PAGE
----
The emergence of a Wikipedia 3.0 (as in Web 3.0, aka Semantic Web) that is built on the Semantic Web model will herald the end of Google as the Ultimate Answer Machine. It will be replaced with “WikiMind” which will not be a mere search engine like Google is but a true Global Brain: a powerful pan-domain inference engine, with a vast set of ontologies (a la Wikipedia 3.0) covering all domains of human knowledge, that can reason and deduce answers instead of just throwing raw information at you using the outdated concept of a search engine.

Notes

After writing the original post I found out that a modified version of the Wikipedia application, known as “Semantic” MediaWiki has already been used to implement ontologies. The name that they’ve chosen is Ontoworld. I think WikiMind would have been a cooler name, but I like ontoworld, too, as in “it descended onto the world,” since that may be seen as a reference to the global mind a Semantic-Web-enabled version of Wikipedia could lead to.

Google’s search engine technology, which provides almost all of their revenue, could be made obsolete in the near future. That is unless they have access to Ontoworld or some such pan-domain semantic knowledge repository such that they tap into their ontologies and add inference capability to Google search to build formal deductive intelligence into Google.

But so can Ask.com and MSN and Yahoo…

I would really love to see more competition in this arena, not to see Google or any one company establish a huge lead over others.

The question, to rephrase in Churchillian terms, is wether the combination of the Semantic Web and Wikipedia signals the beginning of the end for Google or the end of the beginning. Obviously, with tens of billions of dollars at stake in investors’ money, I would think that it is the latter. No one wants to see Google fail. There’s too much vested interest. However, I do want to see somebody out maneuver them (which can be done in my opinion.)

Clarification

Please note that Ontoworld, which currently implements the ontologies, is based on the “Wikipedia” application (also known as MediaWiki), but it is not the same as Wikipedia.org.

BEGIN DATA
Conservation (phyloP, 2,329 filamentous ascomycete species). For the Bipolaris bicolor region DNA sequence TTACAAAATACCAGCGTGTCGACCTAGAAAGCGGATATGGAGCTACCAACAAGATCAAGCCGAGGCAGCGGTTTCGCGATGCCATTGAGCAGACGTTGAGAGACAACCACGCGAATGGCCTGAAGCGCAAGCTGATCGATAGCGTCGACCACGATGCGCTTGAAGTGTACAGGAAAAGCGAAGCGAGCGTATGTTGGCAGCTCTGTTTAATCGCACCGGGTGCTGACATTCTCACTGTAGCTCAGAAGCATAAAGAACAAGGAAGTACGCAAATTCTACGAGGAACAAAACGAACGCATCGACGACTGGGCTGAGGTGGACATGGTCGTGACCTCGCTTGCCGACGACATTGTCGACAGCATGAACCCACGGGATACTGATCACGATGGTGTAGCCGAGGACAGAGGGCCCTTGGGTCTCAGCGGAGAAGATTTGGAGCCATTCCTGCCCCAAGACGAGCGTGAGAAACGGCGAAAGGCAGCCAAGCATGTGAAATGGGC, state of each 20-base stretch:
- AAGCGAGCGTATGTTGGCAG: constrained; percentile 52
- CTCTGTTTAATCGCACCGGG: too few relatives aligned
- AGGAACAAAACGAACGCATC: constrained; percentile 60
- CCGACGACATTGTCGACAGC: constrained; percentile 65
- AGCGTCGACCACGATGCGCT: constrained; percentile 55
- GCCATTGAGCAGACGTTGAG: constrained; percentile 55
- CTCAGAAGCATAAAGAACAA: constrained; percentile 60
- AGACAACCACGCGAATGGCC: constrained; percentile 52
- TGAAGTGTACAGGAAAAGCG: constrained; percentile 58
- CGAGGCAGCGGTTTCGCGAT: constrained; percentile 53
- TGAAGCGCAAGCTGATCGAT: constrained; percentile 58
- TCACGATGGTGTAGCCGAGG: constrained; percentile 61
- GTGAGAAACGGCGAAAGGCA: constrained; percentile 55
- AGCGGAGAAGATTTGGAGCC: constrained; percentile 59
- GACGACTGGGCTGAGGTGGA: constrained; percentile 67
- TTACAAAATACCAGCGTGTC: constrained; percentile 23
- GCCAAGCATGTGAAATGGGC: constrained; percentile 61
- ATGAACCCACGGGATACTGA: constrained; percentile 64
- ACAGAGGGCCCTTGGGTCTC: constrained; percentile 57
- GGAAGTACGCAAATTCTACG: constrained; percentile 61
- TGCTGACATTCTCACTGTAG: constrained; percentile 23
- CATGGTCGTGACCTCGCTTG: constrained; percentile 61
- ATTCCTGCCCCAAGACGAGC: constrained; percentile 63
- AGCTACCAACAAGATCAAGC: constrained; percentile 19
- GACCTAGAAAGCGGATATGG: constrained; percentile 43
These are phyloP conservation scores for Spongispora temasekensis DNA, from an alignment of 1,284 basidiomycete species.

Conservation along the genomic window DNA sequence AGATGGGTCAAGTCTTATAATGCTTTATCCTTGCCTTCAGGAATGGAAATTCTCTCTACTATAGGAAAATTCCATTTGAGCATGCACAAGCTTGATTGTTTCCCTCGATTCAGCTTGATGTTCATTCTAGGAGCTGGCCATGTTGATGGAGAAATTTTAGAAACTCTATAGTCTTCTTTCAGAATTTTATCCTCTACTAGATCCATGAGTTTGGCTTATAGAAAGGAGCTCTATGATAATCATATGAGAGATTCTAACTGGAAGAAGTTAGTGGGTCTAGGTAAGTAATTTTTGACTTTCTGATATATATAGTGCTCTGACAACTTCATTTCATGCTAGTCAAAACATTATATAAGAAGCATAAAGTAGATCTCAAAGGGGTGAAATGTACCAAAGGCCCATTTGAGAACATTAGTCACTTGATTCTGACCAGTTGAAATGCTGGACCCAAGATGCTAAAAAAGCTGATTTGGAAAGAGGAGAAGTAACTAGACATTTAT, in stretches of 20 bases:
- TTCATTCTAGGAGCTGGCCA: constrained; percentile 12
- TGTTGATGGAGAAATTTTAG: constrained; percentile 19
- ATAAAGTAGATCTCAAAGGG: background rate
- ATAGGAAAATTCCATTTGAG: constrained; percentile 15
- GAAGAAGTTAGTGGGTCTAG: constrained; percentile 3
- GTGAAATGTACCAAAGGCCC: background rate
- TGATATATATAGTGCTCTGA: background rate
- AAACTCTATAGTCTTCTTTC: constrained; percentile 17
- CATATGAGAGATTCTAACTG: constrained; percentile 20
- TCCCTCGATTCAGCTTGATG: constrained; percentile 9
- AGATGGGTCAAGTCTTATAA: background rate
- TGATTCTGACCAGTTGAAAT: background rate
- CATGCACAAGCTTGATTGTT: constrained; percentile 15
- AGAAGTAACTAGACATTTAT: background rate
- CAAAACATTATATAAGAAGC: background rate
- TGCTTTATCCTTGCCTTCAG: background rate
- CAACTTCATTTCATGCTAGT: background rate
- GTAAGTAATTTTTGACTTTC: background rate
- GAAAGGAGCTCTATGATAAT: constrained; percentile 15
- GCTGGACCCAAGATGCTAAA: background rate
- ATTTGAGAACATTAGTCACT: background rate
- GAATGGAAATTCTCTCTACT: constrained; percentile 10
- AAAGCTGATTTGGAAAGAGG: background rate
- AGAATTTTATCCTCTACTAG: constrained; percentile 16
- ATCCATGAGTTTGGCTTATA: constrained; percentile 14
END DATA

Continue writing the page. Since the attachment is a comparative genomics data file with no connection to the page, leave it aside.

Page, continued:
Likewise, I expect Wikipedia.org will use their volunteer workforce to reduce the sum of human knowledge that has been entered into their database to domain-specific ontologies for the Semantic Web (aka Web 3.0) Hence, “Wikipedia 3.0.”

Response to Readers’ Comments

The argument I’ve made here is that Wikipedia has the volunteer resources to produce the needed Semantic Web ontologies for the domains of knowledge that it currently covers, while Google does not have those volunteer resources, which will make it reliant on Wikipedia.

Those ontologies together with all the information on the Web, can be accessed by Google and others but Wikipedia will be in charge of the ontologies for the large set of knowledge domains they currently cover, and that is where I see the power shift.

Google and other companies do not have the resources in man power (i.e. the thousands of volunteers Wikipedia has) who would help create those ontologies for the large set of knowledge domains that Wikipedia covers. Wikipedia does, and is positioned to do that better and more effectively than anyone else. Its hard to see how Google would be able create the ontologies for all domains of human knowledge (which are continuously growing in size and number) given how much work that would require. Wikipedia can cover more ground faster with their massive, dedicated force of knowledgeable volunteers.

I believe that the party that will control the creation of the ontologies (i.e. Wikipedia) for the largest number of domains of human knowledge, and not the organization that simply accesses those ontologies (i.e. Google), will have a competitive advantage.

There are many knowledge domains that Wikipedia does not cover. Google will have the edge there but only if people and organizations that produce the information also produce the ontologies on their own, so that Google can access them from its future Semantic Web engine. My belief is that it would happen but very slowly, and that Wikipedia can have the ontologies done for all the domain of knowledge that it currently covers much faster, and then they would have leverage by the fact that they would be in charge of those ontologies (aka the basic layer for AI enablement.)

It still remains unclear, of course, whether the combination of Wikipedia and the Semantic Web herald the beginning of the end for Google or the end of the beginning. As I said in the original part of the post, I believe that it is the latter, and the question I pose in the title of this post, in this context, is not more than rhetorical. However, I could be wrong in my judgment and Google could fall behind Wikipedia as the world’s ultimate answer machine.

After all, Wikipedia makes “us” count. Google doesn’t. Wikipedia derives its power from “us.” Google derives its power from its technology and inflated stock price. Who would you count on to change the world?

Response to Basic Questions Raised by the Readers

Reader divotdave asked a few questions, which I thought to be very basic in nature (i.e. important.) I believe more people will be pondering about the same issues, so I’m to including here them with the replies.

Question:
How does it distinguish between good information and bad? How does it determine which parts of the sum of human knowledge to accept and which to reject?

Reply: